Stolen Nepalese statue returns to temple after decades in US | Arts and culture news

A centuries-old statue of two Hindu deities has been reinstalled in Kathmandu nearly 40 years after it was stolen.

A centuries-old statue of two Hindu deities has been reinstalled at his temple in the Nepalese capital, Kathmandu, nearly 40 years after it was stolen and later reappeared in the United States.

The stone statue of goddesses Laxmi and Narayan was returned to Nepal in March by the Dallas Museum of Art and the FBI after a months-long investigation by Nepalese and US activists and officials.

It was taken from the Temple in 1984 and appeared on display at the Dallas Museum six years later, on loan from a collector.

The work dates from between the 12th and 15th centuries, and is one of a handful of cultural artifacts returned to Nepal from foreign museums and collectors this year.

A prayer priest and locals played traditional music on Saturday as the statue was carried in a chariot to the pagoda-style temple, which was covered in marigolds to welcome the work.

It was set back on its original stone plinth, with a replica that locals worshiped instead moved to stand side by side.

“We are very happy. Our three to four year efforts have been fruitful, everyone is celebrating,” said Dilindra Raj Shrestha of the Nepal Heritage Restoration Campaign.

Devotees carry a centuries-old statue of a Hindu deity to be reinstalled at his temple in Patan, Nepal [Prakash Mathema/AFP]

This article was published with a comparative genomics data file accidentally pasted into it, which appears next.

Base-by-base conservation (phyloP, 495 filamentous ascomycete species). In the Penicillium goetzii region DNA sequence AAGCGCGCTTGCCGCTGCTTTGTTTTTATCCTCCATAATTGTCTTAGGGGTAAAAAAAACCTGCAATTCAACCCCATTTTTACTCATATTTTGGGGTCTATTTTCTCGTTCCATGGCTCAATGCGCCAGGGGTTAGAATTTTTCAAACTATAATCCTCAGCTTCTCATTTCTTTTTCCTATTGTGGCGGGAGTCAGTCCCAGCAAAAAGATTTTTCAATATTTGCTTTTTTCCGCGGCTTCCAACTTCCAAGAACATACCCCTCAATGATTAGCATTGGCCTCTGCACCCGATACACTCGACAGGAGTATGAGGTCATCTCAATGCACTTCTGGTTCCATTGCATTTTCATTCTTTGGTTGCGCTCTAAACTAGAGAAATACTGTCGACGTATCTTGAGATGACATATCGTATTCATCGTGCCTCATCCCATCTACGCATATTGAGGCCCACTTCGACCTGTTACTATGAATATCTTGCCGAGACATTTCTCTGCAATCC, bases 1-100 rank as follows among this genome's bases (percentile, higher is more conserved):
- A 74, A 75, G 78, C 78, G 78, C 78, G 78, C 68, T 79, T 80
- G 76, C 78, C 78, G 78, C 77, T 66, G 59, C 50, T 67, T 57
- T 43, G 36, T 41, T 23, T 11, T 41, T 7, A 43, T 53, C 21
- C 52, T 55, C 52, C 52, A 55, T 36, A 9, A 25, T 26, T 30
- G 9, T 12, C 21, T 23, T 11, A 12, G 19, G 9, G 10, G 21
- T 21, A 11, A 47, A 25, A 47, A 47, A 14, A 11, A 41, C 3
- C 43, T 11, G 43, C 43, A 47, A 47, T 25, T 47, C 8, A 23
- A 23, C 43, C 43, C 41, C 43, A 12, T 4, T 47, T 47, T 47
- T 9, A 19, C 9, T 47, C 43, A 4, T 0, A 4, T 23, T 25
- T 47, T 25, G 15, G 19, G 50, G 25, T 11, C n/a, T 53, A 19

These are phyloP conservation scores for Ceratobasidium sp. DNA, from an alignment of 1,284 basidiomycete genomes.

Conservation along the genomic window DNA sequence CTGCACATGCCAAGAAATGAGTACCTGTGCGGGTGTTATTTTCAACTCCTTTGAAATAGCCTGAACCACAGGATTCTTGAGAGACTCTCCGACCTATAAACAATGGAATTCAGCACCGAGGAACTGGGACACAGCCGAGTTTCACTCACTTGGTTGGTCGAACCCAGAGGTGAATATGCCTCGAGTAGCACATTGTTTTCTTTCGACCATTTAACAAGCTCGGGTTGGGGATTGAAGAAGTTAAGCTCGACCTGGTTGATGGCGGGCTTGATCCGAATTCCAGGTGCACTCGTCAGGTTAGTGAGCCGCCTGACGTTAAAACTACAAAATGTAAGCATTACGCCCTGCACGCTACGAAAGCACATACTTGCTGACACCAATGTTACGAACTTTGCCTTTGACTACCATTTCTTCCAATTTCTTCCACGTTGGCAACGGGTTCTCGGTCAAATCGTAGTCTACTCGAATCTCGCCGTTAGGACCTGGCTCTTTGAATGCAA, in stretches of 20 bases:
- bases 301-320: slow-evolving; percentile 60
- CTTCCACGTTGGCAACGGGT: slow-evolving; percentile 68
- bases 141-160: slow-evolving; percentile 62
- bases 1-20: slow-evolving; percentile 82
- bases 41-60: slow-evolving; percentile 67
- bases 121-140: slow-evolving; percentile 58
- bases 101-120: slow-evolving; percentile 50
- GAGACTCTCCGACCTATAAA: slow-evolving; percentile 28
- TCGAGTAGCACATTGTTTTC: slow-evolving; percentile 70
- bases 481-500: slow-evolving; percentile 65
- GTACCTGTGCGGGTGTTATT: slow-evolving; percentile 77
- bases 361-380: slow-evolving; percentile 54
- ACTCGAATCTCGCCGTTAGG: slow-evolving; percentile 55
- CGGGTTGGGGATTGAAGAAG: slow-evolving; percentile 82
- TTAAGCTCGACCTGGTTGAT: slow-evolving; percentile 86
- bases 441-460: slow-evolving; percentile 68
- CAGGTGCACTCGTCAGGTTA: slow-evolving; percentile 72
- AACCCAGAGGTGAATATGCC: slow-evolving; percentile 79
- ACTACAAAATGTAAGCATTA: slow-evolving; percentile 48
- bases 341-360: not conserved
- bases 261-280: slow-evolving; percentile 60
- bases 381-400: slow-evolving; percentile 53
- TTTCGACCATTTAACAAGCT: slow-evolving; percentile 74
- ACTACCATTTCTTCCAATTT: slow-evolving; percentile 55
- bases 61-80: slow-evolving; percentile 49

“Deep cultural and spiritual significance”

He added that laser sensors and surveillance cameras have now been installed in the temple to protect the statue.

“We are seeing the beginning of a trend to bring back the gods of Nepal from the United States, from Europe and from other countries where they have now ended up,” said US Ambassador to Nepal Randy Berry.

“I hope this is the first of many celebrations.”

Nepal is deeply religious, and Hindu and Buddhist temples, as well as heritage sites, have remained an integral part of people’s daily lives.

“What may be a piece of art for many, has profound cultural and spiritual significance for generations of Nepalese,” Ramyata Lembu of Al Jazeera said, reporting from the ceremony in Patan.

Many of the sites are bereft of centuries-old carvings, paintings, and ornamental windows, which were often stolen after the country opened up to the outside world in the 1950s.

Many pieces were picked up with the help of corrupt officials to feed art markets in the United States, Europe and elsewhere.

“I think there is a global change…Many countries are demanding their artifacts back and Nepal is in a great position legally because the export has never been allowed,” art crime professor Erin L. Thompson told AFP.

A tweet by Thompson questioning the statue’s origin and history prompted an investigation into the statue.

Six pieces have been returned to Nepal this year and authorities are seeking more from France, the United States and the United Kingdom.

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Andrew Naughtie

News reporter and author at @websalespromo